At cell group last week, we were discussing why God puts so much emphasis on money, giving and tithing. One person thought that it was important for us to bring our tithes “into the storehouse” to support those who do the work of ministry within the church. Now, I admit that there are some verses in the Bible that talk about collecting funds for the priests, leaving things behind for the poor etc.

But if we think of money just as resource, i.e. a means to fulfill God’s work, then I think we underestimate just how powerful and unendingly resourceful our God is. Put simply, God doesn’t need our money to accomplish His work!

I believe that, at its core, God puts a lot of emphasis on money because it goes to the root of who or what we put our faith in, and therefore, it is entirely an issue about our worship.

We can put it another way: money is the currency of the world. Faith is the currency of heaven.

The writer of Hebrews tells us plainly: “without faith, it is impossible to please God” and that God “rewards those who earnestly seek him” (Heb 11:6).

In Luke 16:13, Jesus puts money into the frame as far as worship is concerned. He said:

No servant can serve two masters. Either he will hate the one and love the other, or he will be devoted to the one and despise the other. You cannot serve both God and Money.

The last sentence there is almost a non-sequitur. Why didn’t Jesus just say you can’t serve God and your career, or your comfort or your self-image? Instead, he posits money right in the centre of the issue, and no less, “Money” with a capital “M”.

The reason is this: the more we rely on money, the less we will need to rely on God.

I had a friend who recently left a salaried job to start his own ministry. My immediate concern for him was how he was going to support himself and his family. I’m sure he wrestled with that issue at a greater level than I ever could imagine. But at the end of the day, he decided he would live by faith; he would put His trust in God to supply his needs. His job was to simply answer God’s call and to obey.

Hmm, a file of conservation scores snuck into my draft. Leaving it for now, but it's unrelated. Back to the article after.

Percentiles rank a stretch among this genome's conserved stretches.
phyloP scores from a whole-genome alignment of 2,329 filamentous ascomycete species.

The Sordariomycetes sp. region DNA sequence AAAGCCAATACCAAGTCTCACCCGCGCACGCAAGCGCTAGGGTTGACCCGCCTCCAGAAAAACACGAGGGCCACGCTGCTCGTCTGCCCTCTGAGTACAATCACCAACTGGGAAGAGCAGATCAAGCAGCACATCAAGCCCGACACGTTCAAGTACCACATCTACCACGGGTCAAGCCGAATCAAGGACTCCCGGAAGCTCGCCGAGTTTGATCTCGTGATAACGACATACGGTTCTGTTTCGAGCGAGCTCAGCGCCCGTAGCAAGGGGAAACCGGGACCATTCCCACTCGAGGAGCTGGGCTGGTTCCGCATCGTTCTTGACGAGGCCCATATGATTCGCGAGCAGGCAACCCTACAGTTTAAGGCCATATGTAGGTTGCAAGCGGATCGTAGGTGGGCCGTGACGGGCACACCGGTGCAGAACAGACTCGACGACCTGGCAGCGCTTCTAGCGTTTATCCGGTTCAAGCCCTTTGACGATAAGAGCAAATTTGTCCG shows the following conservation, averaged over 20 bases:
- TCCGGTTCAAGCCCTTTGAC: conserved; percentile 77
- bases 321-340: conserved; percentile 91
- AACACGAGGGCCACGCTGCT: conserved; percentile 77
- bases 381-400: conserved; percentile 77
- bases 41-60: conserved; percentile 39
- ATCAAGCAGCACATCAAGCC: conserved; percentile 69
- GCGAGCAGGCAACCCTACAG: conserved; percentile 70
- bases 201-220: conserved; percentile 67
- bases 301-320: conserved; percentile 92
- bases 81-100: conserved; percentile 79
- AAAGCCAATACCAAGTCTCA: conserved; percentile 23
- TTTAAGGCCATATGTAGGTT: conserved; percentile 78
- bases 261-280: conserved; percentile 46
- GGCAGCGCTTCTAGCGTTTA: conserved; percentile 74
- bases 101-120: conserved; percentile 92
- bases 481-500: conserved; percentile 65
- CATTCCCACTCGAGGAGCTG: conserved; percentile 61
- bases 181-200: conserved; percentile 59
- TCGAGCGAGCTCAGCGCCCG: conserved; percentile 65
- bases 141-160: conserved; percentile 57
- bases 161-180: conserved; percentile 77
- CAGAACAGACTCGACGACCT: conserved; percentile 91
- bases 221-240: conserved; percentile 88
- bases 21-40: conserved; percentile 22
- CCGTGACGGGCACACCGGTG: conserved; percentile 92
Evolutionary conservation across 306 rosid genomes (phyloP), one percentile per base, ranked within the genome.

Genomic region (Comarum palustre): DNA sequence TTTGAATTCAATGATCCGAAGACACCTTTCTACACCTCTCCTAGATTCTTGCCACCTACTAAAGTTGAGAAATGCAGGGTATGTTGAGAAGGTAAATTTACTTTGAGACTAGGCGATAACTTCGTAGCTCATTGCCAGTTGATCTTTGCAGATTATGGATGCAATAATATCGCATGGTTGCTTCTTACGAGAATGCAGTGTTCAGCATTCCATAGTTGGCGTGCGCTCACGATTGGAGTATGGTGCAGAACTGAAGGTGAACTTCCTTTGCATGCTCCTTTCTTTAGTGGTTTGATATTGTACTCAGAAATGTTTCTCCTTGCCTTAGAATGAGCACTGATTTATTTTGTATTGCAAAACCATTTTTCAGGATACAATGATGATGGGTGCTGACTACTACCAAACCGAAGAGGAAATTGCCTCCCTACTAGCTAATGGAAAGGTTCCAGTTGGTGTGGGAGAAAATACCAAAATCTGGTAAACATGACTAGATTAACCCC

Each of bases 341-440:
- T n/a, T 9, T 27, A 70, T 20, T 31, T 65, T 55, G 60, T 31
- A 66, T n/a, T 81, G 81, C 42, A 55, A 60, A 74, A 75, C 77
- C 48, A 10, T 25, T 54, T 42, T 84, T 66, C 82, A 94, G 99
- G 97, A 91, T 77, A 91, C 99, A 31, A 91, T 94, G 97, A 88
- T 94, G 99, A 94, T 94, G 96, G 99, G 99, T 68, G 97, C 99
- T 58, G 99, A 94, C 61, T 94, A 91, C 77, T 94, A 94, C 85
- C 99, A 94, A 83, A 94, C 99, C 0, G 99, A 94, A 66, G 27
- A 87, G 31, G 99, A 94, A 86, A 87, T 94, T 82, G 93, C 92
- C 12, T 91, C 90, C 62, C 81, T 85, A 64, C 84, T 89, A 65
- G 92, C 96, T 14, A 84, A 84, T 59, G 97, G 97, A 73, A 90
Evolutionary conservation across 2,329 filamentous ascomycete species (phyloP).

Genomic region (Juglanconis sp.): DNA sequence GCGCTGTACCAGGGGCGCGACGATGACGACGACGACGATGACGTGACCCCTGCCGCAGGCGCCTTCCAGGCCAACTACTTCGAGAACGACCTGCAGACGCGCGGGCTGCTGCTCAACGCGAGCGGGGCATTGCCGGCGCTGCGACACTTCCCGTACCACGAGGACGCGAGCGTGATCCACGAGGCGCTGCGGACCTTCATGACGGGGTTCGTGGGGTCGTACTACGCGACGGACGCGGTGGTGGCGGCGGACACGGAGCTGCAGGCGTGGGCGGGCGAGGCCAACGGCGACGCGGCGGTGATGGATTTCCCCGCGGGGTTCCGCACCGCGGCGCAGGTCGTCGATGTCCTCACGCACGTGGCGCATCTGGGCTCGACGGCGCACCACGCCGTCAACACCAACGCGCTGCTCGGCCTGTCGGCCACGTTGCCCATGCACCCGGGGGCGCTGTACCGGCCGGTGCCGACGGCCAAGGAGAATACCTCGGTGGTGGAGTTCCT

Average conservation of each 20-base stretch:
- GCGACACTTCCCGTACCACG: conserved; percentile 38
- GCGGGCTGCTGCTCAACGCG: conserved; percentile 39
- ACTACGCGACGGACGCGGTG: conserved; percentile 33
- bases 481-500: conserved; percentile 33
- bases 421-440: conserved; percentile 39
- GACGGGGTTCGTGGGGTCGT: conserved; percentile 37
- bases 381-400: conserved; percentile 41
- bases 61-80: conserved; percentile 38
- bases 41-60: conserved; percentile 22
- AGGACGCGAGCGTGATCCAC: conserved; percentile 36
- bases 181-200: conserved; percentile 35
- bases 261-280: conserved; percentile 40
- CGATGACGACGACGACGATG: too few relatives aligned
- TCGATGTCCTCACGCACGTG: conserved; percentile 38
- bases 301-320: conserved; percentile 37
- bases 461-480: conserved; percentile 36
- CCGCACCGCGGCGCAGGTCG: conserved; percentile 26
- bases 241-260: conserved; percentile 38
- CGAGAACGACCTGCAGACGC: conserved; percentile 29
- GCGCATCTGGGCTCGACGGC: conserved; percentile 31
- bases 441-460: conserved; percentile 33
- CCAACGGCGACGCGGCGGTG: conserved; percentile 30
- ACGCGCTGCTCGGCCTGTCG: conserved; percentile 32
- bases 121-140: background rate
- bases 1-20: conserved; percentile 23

Since stepping out into this new ministry, my friend has had all his needs met. He was sponsored on a holiday, invited to speak at various events, asked to provide consultancy services to a church. God lined up all the work for him without his having to solicit money or opportunities from people. God is paying him to do a job he loves (or we could say, as the writer of Hebrews says, God rewards those who seek Him).

In 1 Chronicles 21, David had just sinned against the Lord, and a great plague had broken out against Israel. The Chronicler describes how David went to Araunah to buy his threshing floor so that he could offer burnt offerings to God there and arrest the plague. Here’s what transpired (vv 23ff):

Araunah said to David, “Take it! Let my lord the king do whatever pleases him. Look, I will give the oxen for the burnt offerings, the threshing sledges for the wood, and the wheat for the grain offering. I will give all this.”

But King David replied to Araunah, “No, I insist on paying the full price. I will not take for the Lord what is yours, or sacrifice a burnt offering that costs me nothing.”

Now, I don’t think that 50 shekels of silver really made a dent in David’s hip-pocket. After all, he was the most prosperous king Israel had ever had. But David knew that giving wasn’t all about the hurt and the pain of sacrifice. David understood that giving went to the heart of worship.

After the sacrifice was made, God answered with fire from heaven and the plague stopped. But more importantly, this site, the threshing floor of Araunah, would be the designated site for the temple which David has blueprinted and which Solomon was to build. The foundation of worship is giving.

This same site goes by another name: Mt Moriah. Generations ago, in Genesis 22, God tested Abraham’s faith by seeing if he would sacrifice his son, his only son, whom he loved, on the mountain. When Abraham demonstrated to God that he was prepared to freely give, even the thing most precious to him, God provided a ram caught in a thicket by its horns. And Abraham called the place “the Lord will provide” (Jehovah Jireh).

Isaac, the only begotten and beloved son, and the substitutionary ram caught by the thicket are, of course, types of Christ. Our giving to God can never overshadow His generosity towards us in giving us His Son to die in our place. And so, our giving is rooted in God’s overwhelming generosity. Freely we have received, so freely we give!

And God makes it abundantly clear. When we are prepared to give, He stands ready to provide for us and to reward those who seek Him.

At the heart of the issue of money, giving and worship then is this: will Money be our provider, or will Jehovah Jireh be our provider. Who do we trust more?